Ficus iwahigensis Elmer
Ficus pacifica Elmer
Ficus palawanensis Merr.
Ficus umbobracteata Elmer
Ficus forstenii is an evergreen tree with a large, dense, spreading crown; it can grow up to about 30 metres tall[
]. It often starts life as an epiphyte in the branch of a tree and can eventually send down aerial roots that, once they reach the ground, provide extra nutrients that help the plant grow more vigorously. These aerial roots can completely encircle the trunk of the host tree, constricting its growth - this, coupled with the more vigorous top growth, can lead to the fig outcompeting and killing the tree in which it is growing[
]. As it grows older the tree produces prop roots that grow down from the canopy, supporting it and providing more nutriments that allow the canopy to become wider[
The tree is sometimes harvested from the wild for local use of its fibre.
Southeast Asia - Malaysia, Indonesia, Philippines.
Lowland and submontane forest, at elevations up to 1,200 metres[
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Fig trees have a unique form of fertilization, each species relying on a single, highly specialized species of wasp that is itself totaly dependant upon that fig species in order to breed. The trees produce three types of flower; male, a long-styled female and a short-styled female flower, often called the gall flower. All three types of flower are contained within the structure we usually think of as the fruit.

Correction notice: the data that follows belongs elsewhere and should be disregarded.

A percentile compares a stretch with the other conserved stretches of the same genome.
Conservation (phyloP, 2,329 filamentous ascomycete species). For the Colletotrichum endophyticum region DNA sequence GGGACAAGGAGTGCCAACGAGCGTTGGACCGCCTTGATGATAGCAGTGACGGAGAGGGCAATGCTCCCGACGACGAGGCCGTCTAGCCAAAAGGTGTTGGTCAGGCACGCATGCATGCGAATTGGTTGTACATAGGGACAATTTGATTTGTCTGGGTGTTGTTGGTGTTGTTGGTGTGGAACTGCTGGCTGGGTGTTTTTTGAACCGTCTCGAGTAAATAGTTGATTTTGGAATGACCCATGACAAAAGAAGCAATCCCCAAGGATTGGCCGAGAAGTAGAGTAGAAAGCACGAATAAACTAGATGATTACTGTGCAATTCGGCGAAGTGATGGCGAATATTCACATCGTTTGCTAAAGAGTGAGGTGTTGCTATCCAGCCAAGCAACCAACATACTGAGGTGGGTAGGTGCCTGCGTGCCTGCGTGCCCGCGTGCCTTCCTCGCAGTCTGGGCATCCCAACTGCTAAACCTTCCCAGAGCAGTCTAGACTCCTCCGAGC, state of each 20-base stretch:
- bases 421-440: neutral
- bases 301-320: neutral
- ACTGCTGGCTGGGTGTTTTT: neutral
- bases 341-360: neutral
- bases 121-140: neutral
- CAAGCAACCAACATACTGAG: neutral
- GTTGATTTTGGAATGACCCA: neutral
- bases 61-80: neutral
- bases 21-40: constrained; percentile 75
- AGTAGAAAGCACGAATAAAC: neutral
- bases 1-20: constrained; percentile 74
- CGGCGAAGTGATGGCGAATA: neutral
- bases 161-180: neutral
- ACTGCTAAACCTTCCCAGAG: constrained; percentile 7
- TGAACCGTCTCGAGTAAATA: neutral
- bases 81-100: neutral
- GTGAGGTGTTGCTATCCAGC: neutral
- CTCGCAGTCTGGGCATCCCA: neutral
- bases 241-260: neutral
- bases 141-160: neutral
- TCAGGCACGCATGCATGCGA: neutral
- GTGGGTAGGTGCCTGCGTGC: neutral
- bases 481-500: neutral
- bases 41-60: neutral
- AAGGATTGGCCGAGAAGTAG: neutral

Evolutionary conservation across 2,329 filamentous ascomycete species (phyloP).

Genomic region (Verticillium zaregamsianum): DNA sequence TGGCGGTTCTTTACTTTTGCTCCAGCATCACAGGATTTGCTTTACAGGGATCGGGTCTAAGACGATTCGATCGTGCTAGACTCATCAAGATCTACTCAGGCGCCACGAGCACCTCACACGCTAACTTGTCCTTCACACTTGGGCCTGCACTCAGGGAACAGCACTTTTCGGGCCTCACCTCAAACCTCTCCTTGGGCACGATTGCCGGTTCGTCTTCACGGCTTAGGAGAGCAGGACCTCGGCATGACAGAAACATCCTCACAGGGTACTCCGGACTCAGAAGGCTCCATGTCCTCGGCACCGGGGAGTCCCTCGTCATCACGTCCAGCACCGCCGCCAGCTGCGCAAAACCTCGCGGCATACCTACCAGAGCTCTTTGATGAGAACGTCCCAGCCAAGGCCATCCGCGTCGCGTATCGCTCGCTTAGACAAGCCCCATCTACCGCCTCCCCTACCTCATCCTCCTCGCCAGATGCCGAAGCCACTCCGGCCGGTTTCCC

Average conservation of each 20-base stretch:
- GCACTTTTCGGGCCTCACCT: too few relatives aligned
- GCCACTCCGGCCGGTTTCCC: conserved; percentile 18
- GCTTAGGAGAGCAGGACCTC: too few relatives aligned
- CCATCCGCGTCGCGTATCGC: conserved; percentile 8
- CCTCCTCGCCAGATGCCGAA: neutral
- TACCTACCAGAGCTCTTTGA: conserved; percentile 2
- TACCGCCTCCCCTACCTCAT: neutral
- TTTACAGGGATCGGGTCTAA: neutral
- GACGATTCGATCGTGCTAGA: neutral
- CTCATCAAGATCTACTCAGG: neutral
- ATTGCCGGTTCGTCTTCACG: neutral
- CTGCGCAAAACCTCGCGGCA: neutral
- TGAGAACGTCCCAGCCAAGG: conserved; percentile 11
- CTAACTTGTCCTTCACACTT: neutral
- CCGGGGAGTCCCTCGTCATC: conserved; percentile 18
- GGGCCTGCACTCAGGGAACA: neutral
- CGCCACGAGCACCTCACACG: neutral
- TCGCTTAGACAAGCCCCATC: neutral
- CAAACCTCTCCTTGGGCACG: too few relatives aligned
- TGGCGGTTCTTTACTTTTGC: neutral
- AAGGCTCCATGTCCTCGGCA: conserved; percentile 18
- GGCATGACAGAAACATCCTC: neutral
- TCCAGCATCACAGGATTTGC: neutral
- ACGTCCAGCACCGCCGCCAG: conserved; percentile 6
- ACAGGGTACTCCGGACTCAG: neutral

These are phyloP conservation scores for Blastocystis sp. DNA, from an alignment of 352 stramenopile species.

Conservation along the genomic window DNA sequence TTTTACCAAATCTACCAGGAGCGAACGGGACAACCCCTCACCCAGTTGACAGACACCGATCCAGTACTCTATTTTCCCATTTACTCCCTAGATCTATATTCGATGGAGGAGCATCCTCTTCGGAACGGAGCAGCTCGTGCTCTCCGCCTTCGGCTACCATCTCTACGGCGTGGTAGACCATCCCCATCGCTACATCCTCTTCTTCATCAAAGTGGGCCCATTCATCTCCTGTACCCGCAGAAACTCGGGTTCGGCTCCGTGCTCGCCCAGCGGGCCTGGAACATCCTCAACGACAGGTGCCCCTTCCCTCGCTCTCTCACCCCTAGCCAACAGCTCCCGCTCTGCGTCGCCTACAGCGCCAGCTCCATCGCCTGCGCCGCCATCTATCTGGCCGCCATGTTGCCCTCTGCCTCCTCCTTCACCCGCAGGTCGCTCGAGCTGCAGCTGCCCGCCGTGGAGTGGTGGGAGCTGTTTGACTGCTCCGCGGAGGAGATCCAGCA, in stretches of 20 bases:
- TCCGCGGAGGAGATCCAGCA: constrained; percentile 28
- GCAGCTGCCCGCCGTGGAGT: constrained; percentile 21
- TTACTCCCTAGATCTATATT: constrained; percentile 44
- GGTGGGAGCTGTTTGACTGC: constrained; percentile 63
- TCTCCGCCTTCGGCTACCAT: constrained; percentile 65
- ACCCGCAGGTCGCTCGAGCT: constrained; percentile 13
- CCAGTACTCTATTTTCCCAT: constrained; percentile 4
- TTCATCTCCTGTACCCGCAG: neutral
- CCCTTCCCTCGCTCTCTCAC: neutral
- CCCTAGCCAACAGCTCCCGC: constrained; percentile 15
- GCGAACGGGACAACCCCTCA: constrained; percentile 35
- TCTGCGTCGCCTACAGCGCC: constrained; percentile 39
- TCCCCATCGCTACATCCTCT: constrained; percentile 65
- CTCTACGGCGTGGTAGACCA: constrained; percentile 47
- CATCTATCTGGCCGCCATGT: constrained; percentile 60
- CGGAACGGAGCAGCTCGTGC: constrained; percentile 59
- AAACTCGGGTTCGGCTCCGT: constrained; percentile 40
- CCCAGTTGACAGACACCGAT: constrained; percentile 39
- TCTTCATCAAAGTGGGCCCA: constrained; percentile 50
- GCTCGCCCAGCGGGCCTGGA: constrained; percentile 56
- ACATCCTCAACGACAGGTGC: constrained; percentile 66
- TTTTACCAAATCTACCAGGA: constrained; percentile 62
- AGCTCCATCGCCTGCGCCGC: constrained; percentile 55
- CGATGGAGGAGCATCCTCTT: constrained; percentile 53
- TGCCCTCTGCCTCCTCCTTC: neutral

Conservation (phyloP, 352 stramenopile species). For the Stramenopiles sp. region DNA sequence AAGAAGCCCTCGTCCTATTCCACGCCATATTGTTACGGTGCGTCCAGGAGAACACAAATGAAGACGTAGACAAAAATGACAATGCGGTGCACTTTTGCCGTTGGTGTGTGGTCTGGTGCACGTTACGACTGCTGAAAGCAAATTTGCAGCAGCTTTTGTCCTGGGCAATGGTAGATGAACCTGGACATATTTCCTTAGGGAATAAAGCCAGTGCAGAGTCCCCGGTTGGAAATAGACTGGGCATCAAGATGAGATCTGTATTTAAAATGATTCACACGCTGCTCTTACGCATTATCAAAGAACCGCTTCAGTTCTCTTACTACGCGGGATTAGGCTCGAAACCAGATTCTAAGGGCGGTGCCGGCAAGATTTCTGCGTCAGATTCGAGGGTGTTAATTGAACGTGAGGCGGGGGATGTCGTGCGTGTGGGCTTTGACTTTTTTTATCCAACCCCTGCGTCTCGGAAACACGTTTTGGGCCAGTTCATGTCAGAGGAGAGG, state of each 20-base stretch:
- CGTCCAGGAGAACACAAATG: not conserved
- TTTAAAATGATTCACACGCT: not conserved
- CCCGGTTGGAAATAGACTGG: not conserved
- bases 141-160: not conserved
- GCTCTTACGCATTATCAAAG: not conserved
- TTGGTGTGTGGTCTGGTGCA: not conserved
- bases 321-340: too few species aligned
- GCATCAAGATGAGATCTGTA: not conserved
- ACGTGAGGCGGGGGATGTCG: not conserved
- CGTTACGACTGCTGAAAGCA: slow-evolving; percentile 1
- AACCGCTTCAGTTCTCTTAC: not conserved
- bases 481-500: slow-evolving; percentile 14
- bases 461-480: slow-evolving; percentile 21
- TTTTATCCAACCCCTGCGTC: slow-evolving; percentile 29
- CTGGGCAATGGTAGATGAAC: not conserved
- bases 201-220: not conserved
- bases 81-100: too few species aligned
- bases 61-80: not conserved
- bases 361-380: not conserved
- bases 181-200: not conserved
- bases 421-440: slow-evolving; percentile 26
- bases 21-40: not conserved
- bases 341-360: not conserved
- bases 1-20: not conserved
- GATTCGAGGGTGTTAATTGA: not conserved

The female fig wasp enters a fig and lays its eggs on the short styled female flowers while pollinating the long styled female flowers. Wingless male fig wasps emerge first, inseminate the emerging females and then bore exit tunnels out of the fig for the winged females. Females emerge, collect pollen from the male flowers and fly off in search of figs whose female flowers are receptive. In order to support a population of its pollinator, individuals of a Ficus spp. must flower asynchronously. A population must exceed a critical minimum size to ensure that at any time of the year at least some plants have overlap of emmission and reception of fig wasps. Without this temporal overlap the short-lived pollinator wasps will go locally extinct[
This report from [
] was for Ficus forstenii.
The bast is ochraceous salmon. A very weak rope is made from it. King found the rope to have a tensile strength of only 154 kilos per square centimeter. Immersion in water for twenty-four hours increased the strength 44%[
This report from [
] was for Ficus palawanensis, which is considered to be a synonym of F. Forstenii
The bark fibre from this species is stronger than that of any of the other species of Ficus tested by King. The rope made from it is very strong. On account of its great strength, toughness, and durability the fibre is used for making wild-hog traps[
]. The rope was found to have a tensile strength of 752 kilos per square centimeter. Wetting increased the strength[
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